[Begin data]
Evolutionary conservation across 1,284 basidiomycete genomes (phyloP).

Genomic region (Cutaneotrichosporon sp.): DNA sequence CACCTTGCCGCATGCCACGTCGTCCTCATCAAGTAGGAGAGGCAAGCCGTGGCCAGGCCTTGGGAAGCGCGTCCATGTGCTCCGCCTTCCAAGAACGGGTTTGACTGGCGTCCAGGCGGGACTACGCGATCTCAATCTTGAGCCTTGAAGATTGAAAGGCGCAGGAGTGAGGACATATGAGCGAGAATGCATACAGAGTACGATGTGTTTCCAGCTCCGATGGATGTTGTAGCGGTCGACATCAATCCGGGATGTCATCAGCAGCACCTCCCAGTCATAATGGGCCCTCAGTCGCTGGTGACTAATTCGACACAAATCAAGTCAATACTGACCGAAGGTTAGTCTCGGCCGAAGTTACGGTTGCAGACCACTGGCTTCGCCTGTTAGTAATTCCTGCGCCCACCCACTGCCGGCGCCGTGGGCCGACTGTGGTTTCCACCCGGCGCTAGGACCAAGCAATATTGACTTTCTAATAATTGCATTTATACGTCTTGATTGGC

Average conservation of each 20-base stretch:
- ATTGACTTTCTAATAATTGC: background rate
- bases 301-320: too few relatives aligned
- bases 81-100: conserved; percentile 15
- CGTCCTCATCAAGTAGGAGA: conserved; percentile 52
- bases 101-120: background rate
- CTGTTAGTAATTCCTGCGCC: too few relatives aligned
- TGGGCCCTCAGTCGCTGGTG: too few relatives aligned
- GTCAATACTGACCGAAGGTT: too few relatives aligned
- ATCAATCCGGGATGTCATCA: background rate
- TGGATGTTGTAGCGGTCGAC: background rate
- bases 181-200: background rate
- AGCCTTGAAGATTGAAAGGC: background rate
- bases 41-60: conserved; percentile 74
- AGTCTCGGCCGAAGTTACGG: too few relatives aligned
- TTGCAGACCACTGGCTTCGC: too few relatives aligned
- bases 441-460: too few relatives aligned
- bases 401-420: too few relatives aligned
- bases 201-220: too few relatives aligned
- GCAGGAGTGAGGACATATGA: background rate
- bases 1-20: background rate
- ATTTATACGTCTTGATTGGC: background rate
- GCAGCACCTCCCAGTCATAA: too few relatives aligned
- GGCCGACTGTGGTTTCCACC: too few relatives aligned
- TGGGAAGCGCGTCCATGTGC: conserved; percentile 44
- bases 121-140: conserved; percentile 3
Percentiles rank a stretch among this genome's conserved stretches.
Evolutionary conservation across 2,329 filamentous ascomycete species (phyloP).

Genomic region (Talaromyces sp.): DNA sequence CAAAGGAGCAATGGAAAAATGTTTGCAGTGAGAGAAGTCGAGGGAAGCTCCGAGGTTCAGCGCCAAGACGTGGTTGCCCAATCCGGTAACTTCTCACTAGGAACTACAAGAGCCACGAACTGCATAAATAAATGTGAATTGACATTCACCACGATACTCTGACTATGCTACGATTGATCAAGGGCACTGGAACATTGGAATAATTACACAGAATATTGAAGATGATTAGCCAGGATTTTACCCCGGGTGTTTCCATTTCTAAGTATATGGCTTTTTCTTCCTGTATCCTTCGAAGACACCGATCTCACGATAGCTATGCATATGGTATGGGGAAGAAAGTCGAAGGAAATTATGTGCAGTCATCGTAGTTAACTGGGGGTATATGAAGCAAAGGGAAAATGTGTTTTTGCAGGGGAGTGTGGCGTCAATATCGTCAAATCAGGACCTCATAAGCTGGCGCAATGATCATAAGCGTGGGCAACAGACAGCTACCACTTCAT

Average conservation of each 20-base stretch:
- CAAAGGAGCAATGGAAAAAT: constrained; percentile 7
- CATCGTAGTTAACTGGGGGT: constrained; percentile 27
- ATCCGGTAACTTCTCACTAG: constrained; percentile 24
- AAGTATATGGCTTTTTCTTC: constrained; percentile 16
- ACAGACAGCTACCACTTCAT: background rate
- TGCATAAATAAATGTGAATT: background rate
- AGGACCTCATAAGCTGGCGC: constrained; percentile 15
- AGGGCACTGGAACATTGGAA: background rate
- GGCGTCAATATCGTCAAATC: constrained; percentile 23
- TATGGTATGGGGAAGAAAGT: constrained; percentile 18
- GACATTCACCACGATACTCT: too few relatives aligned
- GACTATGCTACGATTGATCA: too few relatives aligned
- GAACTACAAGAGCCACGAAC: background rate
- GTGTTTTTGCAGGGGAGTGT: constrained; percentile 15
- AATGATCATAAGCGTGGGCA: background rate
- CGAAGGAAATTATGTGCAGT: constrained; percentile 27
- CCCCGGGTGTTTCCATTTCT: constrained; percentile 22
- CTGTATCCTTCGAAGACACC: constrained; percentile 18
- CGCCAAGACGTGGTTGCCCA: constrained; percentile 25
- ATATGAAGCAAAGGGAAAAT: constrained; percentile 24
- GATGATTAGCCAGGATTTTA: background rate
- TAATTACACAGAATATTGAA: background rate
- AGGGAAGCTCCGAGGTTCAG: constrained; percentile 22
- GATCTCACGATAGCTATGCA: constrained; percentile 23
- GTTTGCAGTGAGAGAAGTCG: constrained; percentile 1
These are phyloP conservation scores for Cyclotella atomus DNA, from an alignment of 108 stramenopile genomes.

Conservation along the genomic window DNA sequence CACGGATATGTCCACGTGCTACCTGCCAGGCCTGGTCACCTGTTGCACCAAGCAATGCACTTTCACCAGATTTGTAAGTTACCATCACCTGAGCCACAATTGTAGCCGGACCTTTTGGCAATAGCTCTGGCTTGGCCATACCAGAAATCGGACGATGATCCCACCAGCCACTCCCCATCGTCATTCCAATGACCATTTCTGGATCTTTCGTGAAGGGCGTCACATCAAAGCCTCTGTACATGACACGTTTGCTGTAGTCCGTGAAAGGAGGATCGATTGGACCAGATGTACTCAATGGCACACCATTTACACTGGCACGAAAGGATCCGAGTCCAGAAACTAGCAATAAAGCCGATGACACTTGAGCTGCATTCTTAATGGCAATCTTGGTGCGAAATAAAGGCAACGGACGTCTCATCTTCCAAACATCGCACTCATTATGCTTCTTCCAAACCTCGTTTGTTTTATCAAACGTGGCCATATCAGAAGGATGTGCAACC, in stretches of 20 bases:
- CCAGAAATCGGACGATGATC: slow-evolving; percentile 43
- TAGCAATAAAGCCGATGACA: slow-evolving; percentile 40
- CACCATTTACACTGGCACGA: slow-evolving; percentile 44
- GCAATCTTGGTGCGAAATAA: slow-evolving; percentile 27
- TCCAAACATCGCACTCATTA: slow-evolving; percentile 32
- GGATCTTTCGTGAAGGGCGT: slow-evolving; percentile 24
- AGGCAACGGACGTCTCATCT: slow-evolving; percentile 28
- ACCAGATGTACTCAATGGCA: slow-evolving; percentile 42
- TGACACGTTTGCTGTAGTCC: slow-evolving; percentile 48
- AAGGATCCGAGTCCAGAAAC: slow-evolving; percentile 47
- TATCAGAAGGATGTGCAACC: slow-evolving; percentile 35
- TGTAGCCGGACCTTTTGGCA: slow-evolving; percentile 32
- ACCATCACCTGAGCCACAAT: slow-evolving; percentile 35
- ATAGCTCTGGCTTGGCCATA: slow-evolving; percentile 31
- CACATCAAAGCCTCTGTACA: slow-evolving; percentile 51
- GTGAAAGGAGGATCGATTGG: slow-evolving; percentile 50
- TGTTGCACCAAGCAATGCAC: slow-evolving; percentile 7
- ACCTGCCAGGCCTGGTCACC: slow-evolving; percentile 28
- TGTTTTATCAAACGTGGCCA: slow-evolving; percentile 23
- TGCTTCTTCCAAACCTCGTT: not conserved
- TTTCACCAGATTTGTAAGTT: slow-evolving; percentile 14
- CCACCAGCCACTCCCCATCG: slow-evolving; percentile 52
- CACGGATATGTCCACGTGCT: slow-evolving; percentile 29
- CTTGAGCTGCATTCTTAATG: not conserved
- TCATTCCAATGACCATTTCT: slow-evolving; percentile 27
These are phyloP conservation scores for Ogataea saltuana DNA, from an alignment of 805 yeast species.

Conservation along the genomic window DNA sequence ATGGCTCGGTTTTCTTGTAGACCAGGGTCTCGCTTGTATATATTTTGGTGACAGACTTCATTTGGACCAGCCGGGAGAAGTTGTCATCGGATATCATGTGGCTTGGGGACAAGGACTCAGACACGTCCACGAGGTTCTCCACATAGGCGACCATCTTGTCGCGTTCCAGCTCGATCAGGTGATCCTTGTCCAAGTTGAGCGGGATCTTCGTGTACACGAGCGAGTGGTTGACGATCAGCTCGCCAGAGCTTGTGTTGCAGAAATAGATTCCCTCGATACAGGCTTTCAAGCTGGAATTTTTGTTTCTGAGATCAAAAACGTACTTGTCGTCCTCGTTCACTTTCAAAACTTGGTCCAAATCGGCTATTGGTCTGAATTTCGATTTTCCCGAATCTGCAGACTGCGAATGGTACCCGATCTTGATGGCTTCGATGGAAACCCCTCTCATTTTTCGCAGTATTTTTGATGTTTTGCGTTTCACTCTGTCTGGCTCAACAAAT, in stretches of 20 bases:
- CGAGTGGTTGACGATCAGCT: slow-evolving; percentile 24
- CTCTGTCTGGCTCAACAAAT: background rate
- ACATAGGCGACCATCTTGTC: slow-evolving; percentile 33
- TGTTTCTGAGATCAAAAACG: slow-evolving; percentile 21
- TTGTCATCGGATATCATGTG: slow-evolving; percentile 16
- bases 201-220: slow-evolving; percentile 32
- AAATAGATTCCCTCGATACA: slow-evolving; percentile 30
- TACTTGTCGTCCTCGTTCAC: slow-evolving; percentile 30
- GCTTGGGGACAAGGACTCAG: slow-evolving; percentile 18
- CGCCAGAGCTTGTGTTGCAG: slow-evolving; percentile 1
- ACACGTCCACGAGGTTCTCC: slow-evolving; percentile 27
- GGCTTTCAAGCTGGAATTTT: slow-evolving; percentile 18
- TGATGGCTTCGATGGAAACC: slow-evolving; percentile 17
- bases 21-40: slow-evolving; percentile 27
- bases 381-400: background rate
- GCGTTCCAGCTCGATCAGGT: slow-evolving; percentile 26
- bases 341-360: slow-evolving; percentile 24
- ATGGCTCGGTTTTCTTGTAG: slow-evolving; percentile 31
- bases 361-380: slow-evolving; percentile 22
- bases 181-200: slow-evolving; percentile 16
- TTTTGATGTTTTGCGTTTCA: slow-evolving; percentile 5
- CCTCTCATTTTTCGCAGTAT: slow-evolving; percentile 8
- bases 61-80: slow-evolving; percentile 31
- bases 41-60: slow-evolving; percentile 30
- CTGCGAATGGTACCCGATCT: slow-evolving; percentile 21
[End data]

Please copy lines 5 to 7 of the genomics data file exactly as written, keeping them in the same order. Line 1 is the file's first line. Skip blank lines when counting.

- bases 301-320: too few relatives aligned
- bases 81-100: conserved; percentile 15
- CGTCCTCATCAAGTAGGAGA: conserved; percentile 52